“Human influenza caused by a new subtype” is always supposed to be reported to the WHO within 24 hours. Trump has a point here, but he does not acknowledge that action from the WHO forced China’s hand.

“WHO headquarters in Geneva first learned about the outbreak in Wuhan not directly from Chinese authorities, but rather from the Program for Monitoring Emerging Diseases (ProMED), a U.S.-based open-source platform for early intelligence about infectious disease outbreaks,” according to a comprehensive timeline issued by the Congressional Research Service. Headquarters then “asked the WHO China Country Office to request ‘verification of the event’ from the government of China.” WHO acted under regulations that it “take into account reports from sources other than notifications or consultations” by countries. CRS noted “it appears China may not have proactively notified WHO of the outbreak.”

There is strong evidence Chinese officials were slow to act in response to reports from medical professionals starting in mid-December about a strange new disease. “A bureaucratic culture that prioritizes political stability over all else probably allowed the virus to spread farther and faster,” The Washington Post reported on Feb. 1.

“On January 14, 2020, the World Health Organization gratuitously reaffirmed China’s now-debunked claim that the coronavirus could not be transmitted between humans, stating: ‘Preliminary investigations conducted by the Chinese authorities have found no clear evidence of human-to-human transmission of the novel coronavirus (2019-nCov) identified in Wuhan, China.’ This assertion was in direct conflict with censored reports from Wuhan.”

Trump here cites a tweet by the WHO. But in a news briefing that same day, Maria Van Kerkhove, acting head of the WHO’s emerging diseases unit, told reporters: “From the information that we have it is possible that there is limited human-to-human transmission, potentially among families, but it is very clear right now that we have no sustained human-to-human transmission. It is still early days, we don’t have a clear clinical picture.”

Van Kerkhove added, however, that human-to-human transmission would not be surprising given the WHO’s experience with SARS, Middle East respiratory syndrome (MERS) and other respiratory pathogens. The Telegraph in Britain headlined its article on the news conference: “WHO refuses to rule out human-to-human spread in China’s mystery coronavirus outbreak.”

“On January 21, 2020, President Xi Jinping of China reportedly pressured you not to declare the coronavirus outbreak an emergency. You gave in to this pressure the next day and told the world that the coronavirus did not pose a Public Health Emergency of International Concern. Just over one week later, on January 30, 2020, overwhelming evidence to the contrary forced you to reverse course.”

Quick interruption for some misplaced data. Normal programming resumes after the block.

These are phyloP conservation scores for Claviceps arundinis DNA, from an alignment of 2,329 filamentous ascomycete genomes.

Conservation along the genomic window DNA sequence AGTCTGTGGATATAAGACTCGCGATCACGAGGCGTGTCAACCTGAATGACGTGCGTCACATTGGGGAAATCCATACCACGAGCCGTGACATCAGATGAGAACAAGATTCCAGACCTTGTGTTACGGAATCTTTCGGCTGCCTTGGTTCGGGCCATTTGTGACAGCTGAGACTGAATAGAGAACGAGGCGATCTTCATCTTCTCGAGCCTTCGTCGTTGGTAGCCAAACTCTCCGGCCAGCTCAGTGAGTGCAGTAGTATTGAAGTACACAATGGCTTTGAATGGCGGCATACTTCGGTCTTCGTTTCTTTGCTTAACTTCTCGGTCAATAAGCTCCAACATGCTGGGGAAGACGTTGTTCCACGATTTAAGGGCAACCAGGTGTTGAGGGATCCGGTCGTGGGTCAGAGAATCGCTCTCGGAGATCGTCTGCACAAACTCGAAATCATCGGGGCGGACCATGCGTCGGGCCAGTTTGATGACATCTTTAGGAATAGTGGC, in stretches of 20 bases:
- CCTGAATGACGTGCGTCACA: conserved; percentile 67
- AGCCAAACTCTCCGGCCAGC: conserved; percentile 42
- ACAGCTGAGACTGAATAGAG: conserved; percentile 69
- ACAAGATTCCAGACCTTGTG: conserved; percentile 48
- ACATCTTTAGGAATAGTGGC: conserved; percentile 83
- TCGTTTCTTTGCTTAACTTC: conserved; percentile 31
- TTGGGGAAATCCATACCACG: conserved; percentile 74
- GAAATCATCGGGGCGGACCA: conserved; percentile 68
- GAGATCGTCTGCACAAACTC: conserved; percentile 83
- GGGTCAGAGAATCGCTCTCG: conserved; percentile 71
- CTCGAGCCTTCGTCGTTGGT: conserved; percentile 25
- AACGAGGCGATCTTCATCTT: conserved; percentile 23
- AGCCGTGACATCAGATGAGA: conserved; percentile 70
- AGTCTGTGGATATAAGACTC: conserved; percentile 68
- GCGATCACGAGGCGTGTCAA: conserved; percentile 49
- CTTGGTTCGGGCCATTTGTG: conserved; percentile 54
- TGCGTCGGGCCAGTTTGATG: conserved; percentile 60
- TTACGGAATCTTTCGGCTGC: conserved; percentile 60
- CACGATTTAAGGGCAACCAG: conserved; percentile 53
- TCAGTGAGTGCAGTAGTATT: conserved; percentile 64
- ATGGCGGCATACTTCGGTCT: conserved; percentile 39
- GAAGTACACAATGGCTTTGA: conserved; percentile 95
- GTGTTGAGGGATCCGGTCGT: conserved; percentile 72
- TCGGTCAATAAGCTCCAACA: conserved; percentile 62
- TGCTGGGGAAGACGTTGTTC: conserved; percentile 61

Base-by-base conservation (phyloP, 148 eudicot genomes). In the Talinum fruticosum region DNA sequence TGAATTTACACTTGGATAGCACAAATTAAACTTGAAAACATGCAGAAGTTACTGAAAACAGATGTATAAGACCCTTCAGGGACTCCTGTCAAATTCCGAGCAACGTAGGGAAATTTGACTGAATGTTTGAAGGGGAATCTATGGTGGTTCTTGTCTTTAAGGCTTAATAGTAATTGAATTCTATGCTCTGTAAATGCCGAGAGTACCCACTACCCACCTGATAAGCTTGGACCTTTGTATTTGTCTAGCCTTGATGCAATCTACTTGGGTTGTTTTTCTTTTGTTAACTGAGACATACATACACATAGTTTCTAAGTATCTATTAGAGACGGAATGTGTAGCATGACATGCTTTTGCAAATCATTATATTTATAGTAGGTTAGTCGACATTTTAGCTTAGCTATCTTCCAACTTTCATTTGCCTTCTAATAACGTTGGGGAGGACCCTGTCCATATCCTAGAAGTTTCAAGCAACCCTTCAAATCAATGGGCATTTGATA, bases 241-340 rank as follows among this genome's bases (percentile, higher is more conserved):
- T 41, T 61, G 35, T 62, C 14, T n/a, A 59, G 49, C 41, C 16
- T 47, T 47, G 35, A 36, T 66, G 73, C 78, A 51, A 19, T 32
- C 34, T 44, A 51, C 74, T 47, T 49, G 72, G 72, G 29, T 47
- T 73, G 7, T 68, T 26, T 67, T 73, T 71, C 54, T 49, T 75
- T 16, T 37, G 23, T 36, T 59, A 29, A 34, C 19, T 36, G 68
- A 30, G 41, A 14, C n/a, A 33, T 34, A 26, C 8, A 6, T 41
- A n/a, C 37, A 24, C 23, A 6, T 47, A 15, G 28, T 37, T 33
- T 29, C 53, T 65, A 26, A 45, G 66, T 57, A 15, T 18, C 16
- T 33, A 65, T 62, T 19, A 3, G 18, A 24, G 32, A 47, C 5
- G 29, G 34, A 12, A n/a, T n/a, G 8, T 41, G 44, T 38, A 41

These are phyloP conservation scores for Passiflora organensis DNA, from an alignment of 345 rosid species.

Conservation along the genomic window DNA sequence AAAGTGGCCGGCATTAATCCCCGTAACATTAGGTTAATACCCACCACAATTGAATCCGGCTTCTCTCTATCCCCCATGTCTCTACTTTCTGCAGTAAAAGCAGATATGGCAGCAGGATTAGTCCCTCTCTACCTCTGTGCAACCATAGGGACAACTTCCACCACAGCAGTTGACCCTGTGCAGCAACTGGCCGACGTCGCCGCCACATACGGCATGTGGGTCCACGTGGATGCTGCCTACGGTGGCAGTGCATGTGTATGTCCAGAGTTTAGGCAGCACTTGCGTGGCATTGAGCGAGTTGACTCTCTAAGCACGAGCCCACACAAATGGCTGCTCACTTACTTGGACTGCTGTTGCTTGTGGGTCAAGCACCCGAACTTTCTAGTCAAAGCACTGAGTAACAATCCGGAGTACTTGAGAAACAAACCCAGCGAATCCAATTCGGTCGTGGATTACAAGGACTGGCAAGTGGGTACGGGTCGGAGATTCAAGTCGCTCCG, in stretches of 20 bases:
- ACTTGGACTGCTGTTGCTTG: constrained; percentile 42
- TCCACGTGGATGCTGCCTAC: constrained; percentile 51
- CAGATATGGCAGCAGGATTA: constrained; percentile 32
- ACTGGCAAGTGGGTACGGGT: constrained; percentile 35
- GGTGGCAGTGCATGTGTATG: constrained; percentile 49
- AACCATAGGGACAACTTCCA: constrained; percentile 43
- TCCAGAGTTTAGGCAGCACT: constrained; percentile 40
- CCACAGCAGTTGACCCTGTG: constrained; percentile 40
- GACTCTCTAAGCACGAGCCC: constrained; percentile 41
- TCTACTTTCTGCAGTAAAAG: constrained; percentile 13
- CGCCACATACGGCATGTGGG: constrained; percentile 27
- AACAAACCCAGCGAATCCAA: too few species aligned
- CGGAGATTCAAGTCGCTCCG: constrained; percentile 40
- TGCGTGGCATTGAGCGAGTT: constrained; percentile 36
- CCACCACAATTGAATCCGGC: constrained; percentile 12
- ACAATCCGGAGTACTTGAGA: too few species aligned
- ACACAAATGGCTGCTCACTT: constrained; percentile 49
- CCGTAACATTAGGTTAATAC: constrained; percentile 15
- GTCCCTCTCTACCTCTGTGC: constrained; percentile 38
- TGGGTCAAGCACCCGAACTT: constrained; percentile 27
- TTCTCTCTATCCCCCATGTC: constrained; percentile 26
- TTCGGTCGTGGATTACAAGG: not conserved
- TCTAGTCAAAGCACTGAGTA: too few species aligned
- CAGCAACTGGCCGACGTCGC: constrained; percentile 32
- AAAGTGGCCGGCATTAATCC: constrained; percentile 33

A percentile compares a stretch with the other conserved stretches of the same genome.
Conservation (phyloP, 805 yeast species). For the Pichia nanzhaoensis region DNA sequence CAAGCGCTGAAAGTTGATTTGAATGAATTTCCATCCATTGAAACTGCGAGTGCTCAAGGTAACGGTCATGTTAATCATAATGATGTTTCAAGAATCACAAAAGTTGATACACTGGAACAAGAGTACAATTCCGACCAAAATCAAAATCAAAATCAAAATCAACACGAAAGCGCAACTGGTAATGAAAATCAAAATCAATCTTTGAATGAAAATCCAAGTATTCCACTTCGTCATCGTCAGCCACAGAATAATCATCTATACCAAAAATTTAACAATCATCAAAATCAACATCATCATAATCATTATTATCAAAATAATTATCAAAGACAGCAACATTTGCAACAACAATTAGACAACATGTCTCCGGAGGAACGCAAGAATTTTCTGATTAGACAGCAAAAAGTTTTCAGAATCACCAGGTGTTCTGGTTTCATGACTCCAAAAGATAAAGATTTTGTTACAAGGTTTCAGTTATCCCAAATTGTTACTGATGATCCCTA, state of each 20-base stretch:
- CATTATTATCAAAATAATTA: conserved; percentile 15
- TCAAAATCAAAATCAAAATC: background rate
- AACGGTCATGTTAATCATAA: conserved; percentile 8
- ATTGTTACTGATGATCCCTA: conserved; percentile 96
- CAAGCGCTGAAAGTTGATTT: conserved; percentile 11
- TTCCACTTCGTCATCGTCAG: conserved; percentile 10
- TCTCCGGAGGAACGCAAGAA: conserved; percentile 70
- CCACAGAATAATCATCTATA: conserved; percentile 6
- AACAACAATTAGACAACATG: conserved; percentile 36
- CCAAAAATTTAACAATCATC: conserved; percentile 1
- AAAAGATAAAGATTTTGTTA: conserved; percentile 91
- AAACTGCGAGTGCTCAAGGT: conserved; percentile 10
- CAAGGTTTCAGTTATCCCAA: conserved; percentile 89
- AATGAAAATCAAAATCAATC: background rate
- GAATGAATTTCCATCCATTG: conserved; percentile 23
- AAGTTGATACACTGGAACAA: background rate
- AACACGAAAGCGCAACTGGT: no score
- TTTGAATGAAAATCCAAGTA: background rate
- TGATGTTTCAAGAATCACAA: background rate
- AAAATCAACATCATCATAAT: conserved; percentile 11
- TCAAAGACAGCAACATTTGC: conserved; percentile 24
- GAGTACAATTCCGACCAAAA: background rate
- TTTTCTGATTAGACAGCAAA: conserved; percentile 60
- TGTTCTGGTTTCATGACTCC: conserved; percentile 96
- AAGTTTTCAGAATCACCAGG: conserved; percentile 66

Note the use of the word “reportedly.” Trump appears to be citing a German news report that was based on a German intelligence finding. The WHO has denied the report as “unfounded and untrue,” noting: “Dr. Tedros and President Xi did not speak on 21 January and they have never spoken by telephone.”

“On January 28, 2020, after meeting with President Xi in Beijing, you praised the Chinese government for its ‘transparency’ with respect to the coronavirus, announcing that China had set a ‘new standard for outbreak control’ and ‘bought the world time.’ You did not mention that China had, by then, silenced or punished several doctors for speaking out about the virus and restricted Chinese institutions from publishing information about it.”

Tedros certainly lavished praise on China at the time, even as evidence mounted that Chinese officials had silenced whistleblowers and undercounted cases. But the same could be said about Trump in this period, who repeatedly praised China’s “transparency” and handling of the outbreak. Here are some examples:

  • Jan. 24, Twitter: “China has been working very hard to contain the Coronavirus. The United States greatly appreciates their efforts and transparency. It will all work out well. In particular, on behalf of the American People, I want to thank President Xi!”
  • Jan. 30, Fox News interview: “China is not in great shape right now, unfortunately. But they’re working very hard. We’ll see what happens. But we’re working very closely with China and other countries.”
  • Jan. 30, remarks at a campaign rally: “Maybe we’ve never had a better relationship [with China], and we’re working with them very closely on the coronavirus. We’re working with them very, very closely. We only have five people [infected]. Hopefully everything’s going to be great. They have somewhat of a problem, but hopefully it’s all going to be great.”